Study Shows Infection Prevention Varies by Role
Hand hygiene was the infection precaution most often performed incorrectly.
A new study published in the American Journal of Infection Control (AJIC), based on a survey of healthcare professionals conducted during the height of the COVID-19 pandemic, has found that adherence to infection prevention guidelines varies by job position.
It further suggests that new efforts might be needed to strengthen infection prevention precautions, in order to protect staff members at the highest risk of exposure to dangerous pathogens.
According to the AJIC, this is the first study of COVID-19 pandemic-era infection precautions to include a broad variety of healthcare jobs, including environmental services (EVS) workers. Other infection prevention studies have been performed to understand how healthcare professionals’ compliance with precaution guidelines held up during the COVID-19 pandemic, but until now most of those studies have focused only on physicians and nurses.
The 191 respondents, all healthcare personnel at the University of North Carolina Medical Center, were grouped into three broad categories: physicians, advanced practice providers, physician assistants, and nurse practitioners (45%); registered nurses (27%); and “other,” which included therapists, dieticians, members of food services, and EVS employees (28%). The participants were survey between July 2020 and January 2021 and were asked to report their experiences in exposure to the COVID-19 virus (SARS-CoV-2) and their level of adherence to infection precaution protocols at that time. Beyond the self-reporting, researchers also observed healthcare staff and monitored their compliance with infection precautions to collect validation data.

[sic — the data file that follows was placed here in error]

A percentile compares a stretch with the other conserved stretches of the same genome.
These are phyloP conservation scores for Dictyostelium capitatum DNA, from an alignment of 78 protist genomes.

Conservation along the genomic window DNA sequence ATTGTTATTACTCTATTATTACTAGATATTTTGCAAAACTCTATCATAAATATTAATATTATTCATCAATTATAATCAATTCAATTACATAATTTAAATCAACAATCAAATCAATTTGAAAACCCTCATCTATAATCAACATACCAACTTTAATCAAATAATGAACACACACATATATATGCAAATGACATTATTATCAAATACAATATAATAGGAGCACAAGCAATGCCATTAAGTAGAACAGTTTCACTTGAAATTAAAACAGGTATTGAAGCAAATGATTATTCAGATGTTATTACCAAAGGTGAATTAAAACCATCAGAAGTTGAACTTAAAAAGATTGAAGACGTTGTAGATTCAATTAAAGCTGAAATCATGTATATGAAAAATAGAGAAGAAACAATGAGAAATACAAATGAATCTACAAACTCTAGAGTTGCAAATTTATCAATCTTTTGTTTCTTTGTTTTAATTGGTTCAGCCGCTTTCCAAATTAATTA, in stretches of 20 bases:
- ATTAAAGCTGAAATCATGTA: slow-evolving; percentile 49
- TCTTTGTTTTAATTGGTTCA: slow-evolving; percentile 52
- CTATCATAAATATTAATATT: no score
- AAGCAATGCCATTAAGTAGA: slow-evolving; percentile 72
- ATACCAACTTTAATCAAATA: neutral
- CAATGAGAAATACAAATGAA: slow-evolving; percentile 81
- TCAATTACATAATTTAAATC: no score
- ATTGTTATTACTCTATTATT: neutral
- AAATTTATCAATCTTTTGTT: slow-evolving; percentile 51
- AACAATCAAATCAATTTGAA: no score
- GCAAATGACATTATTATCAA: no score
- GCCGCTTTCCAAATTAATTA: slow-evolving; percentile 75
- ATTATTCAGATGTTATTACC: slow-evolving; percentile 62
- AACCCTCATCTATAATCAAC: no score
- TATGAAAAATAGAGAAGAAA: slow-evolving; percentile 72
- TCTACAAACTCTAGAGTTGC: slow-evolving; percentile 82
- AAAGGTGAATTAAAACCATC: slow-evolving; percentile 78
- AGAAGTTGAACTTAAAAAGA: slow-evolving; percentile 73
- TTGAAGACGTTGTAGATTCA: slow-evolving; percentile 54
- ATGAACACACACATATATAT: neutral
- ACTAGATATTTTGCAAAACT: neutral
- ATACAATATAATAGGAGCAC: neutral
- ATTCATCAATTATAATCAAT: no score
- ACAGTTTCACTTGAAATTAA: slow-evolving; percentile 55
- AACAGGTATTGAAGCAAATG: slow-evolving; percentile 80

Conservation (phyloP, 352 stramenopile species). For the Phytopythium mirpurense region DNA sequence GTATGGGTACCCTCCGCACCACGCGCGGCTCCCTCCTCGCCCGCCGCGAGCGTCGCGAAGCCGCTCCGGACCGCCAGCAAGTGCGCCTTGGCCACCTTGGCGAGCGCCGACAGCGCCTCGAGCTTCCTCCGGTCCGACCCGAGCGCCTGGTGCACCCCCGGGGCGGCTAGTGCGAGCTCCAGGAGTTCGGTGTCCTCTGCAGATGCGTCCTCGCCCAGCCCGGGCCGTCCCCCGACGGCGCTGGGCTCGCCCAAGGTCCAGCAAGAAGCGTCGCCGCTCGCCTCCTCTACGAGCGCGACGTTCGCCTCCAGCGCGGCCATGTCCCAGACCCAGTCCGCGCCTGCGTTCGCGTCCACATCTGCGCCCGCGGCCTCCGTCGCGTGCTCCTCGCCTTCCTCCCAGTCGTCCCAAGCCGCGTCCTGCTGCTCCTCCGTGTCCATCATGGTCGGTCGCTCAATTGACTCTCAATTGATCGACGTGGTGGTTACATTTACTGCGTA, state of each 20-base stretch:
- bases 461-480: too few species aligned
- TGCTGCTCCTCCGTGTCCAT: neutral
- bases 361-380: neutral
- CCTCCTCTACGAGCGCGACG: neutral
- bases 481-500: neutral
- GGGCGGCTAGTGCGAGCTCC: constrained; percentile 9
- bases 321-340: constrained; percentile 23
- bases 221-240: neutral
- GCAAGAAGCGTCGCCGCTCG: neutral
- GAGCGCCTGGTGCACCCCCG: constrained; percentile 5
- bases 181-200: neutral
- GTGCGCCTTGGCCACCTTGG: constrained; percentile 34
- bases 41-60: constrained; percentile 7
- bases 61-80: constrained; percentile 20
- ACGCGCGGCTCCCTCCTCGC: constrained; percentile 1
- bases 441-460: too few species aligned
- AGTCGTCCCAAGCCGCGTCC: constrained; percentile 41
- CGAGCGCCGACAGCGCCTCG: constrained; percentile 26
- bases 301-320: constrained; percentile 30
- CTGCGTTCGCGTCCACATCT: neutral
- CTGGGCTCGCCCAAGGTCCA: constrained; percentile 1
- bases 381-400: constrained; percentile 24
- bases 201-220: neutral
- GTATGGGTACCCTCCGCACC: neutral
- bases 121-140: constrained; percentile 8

The analysis showed statistically significant differences between job role, the risk of potential exposure to SARS-CoV-2, and the likelihood of making errors in infection precaution adherence.
More than half (57.4%) of the registered nurses completed job tasks that placed them at a higher risk of SARS-CoV-2 exposure, compared to nearly 29% of the physician category and 38% of the “other” category. Healthcare personnel who were more likely to be exposed to the virus were also 5.74 times more likely to report at least one error in infection precautions in the previous two weeks, such as failure to don protective gear. Registered nurses (33.3%) and physicians (26.5%) were also more likely to have committed an error in infection prevention guideline adherence in the previous two weeks than participants within the “other” category (9.6%).
The study also found that hand hygiene was the infection precaution most frequently performed incorrectly, with study observers noting that hand and glove hygiene protocols were only adhered to 40% of the time between visits to rooms with patients who had COVID-19.
“While error rates varied by job type, what this study really shows is that all three groups of healthcare personnel were at risk of SARS-CoV-2 exposure and were making errors in adherence to infection prevention protocols during the height of the pandemic,” said Emily J. Haas, PhD, who was the lead author of the study. “This is a clear demonstration that we need to improve engagement in our training for emergency preparedness and to create a more strategic response that will help our healthcare workers stay safe even in times of extreme stress.”